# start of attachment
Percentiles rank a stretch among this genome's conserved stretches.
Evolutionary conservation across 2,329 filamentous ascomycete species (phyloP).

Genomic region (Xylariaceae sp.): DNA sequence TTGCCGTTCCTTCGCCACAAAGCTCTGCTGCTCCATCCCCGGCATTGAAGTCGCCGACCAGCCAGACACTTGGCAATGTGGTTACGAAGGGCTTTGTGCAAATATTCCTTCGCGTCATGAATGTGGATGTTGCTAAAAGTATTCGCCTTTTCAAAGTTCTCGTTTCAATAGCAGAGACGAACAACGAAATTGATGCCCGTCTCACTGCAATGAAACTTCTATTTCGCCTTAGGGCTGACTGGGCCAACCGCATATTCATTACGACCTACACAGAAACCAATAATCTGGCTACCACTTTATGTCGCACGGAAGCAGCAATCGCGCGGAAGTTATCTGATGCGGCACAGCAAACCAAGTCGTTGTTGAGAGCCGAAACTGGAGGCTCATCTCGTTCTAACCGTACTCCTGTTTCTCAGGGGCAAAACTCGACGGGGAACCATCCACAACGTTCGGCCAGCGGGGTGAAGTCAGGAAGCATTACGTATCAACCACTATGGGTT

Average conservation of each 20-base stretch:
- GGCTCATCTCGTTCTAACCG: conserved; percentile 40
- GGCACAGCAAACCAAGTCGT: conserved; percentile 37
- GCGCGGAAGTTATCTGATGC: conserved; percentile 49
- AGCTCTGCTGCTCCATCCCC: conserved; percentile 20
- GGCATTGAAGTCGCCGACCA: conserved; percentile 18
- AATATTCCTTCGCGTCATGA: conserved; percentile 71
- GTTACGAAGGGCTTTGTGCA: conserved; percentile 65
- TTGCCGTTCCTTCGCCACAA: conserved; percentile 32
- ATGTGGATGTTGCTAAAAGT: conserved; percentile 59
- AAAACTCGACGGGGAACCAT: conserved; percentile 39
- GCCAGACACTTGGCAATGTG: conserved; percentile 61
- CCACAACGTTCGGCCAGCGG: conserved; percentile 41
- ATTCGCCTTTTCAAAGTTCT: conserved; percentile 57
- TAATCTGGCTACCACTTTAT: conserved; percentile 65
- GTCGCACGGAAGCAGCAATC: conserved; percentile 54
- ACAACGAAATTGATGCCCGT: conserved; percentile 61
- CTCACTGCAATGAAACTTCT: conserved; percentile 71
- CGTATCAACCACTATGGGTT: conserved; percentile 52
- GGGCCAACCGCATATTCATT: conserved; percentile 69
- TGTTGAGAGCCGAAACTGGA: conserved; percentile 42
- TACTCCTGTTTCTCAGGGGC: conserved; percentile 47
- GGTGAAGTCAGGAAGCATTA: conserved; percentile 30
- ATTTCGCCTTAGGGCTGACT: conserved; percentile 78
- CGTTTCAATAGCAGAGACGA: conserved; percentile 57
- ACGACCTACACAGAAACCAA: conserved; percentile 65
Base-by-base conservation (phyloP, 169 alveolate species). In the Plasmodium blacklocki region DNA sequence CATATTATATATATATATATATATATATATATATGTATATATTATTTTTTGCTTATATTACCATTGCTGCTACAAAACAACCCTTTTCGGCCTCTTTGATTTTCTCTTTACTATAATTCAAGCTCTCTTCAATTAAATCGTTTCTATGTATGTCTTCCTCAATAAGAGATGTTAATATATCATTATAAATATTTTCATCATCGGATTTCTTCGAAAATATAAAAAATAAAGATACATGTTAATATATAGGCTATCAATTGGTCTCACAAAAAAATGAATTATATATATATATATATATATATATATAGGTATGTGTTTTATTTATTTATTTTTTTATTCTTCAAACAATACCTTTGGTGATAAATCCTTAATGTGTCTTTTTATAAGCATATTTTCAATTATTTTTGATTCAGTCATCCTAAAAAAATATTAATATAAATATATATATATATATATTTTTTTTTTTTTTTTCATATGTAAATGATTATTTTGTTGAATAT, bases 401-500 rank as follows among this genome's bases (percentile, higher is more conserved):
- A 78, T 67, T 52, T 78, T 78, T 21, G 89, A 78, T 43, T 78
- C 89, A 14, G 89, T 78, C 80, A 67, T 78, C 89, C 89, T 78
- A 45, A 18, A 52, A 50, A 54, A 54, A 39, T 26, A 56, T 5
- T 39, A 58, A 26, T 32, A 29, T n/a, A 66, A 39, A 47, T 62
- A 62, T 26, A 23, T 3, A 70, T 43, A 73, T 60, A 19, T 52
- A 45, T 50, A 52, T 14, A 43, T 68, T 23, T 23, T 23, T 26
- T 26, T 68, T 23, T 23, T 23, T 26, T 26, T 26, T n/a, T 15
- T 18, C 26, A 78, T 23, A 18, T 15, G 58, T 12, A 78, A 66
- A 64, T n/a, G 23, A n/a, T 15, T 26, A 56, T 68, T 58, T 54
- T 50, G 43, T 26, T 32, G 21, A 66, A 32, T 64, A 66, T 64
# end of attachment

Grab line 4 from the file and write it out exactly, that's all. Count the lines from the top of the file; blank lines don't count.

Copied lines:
Average conservation of each 20-base stretch: